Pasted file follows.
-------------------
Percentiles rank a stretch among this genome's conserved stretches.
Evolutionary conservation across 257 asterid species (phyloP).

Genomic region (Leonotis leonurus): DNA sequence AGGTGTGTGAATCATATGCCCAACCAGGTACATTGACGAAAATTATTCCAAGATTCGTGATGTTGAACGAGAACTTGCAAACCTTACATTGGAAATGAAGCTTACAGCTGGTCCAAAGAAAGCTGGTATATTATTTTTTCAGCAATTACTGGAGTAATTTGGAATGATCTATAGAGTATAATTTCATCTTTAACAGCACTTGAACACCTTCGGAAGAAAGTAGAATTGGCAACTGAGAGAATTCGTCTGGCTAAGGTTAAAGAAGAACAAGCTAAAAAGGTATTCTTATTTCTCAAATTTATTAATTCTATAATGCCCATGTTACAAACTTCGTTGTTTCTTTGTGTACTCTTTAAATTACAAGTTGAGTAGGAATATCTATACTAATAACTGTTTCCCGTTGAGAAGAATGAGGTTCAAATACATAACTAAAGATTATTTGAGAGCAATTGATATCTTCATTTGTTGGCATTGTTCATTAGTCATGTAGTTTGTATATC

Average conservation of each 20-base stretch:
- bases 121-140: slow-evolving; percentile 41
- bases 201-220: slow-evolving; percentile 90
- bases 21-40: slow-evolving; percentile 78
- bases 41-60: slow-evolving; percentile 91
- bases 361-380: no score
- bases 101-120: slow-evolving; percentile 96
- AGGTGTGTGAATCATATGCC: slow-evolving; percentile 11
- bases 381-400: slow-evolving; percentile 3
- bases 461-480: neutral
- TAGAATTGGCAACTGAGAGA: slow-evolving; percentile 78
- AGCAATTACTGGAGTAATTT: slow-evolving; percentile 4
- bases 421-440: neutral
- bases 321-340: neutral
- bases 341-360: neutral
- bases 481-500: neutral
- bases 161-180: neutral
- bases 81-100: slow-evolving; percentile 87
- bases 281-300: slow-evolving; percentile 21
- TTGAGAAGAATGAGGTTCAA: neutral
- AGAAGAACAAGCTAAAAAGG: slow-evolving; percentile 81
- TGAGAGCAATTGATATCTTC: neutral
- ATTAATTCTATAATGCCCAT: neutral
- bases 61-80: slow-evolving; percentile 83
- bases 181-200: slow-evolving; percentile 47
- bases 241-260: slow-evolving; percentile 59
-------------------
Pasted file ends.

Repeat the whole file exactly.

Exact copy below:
Percentiles rank a stretch among this genome's conserved stretches.
Evolutionary conservation across 257 asterid species (phyloP).

Genomic region (Leonotis leonurus): DNA sequence AGGTGTGTGAATCATATGCCCAACCAGGTACATTGACGAAAATTATTCCAAGATTCGTGATGTTGAACGAGAACTTGCAAACCTTACATTGGAAATGAAGCTTACAGCTGGTCCAAAGAAAGCTGGTATATTATTTTTTCAGCAATTACTGGAGTAATTTGGAATGATCTATAGAGTATAATTTCATCTTTAACAGCACTTGAACACCTTCGGAAGAAAGTAGAATTGGCAACTGAGAGAATTCGTCTGGCTAAGGTTAAAGAAGAACAAGCTAAAAAGGTATTCTTATTTCTCAAATTTATTAATTCTATAATGCCCATGTTACAAACTTCGTTGTTTCTTTGTGTACTCTTTAAATTACAAGTTGAGTAGGAATATCTATACTAATAACTGTTTCCCGTTGAGAAGAATGAGGTTCAAATACATAACTAAAGATTATTTGAGAGCAATTGATATCTTCATTTGTTGGCATTGTTCATTAGTCATGTAGTTTGTATATC

Average conservation of each 20-base stretch:
- bases 121-140: slow-evolving; percentile 41
- bases 201-220: slow-evolving; percentile 90
- bases 21-40: slow-evolving; percentile 78
- bases 41-60: slow-evolving; percentile 91
- bases 361-380: no score
- bases 101-120: slow-evolving; percentile 96
- AGGTGTGTGAATCATATGCC: slow-evolving; percentile 11
- bases 381-400: slow-evolving; percentile 3
- bases 461-480: neutral
- TAGAATTGGCAACTGAGAGA: slow-evolving; percentile 78
- AGCAATTACTGGAGTAATTT: slow-evolving; percentile 4
- bases 421-440: neutral
- bases 321-340: neutral
- bases 341-360: neutral
- bases 481-500: neutral
- bases 161-180: neutral
- bases 81-100: slow-evolving; percentile 87
- bases 281-300: slow-evolving; percentile 21
- TTGAGAAGAATGAGGTTCAA: neutral
- AGAAGAACAAGCTAAAAAGG: slow-evolving; percentile 81
- TGAGAGCAATTGATATCTTC: neutral
- ATTAATTCTATAATGCCCAT: neutral
- bases 61-80: slow-evolving; percentile 83
- bases 181-200: slow-evolving; percentile 47
- bases 241-260: slow-evolving; percentile 59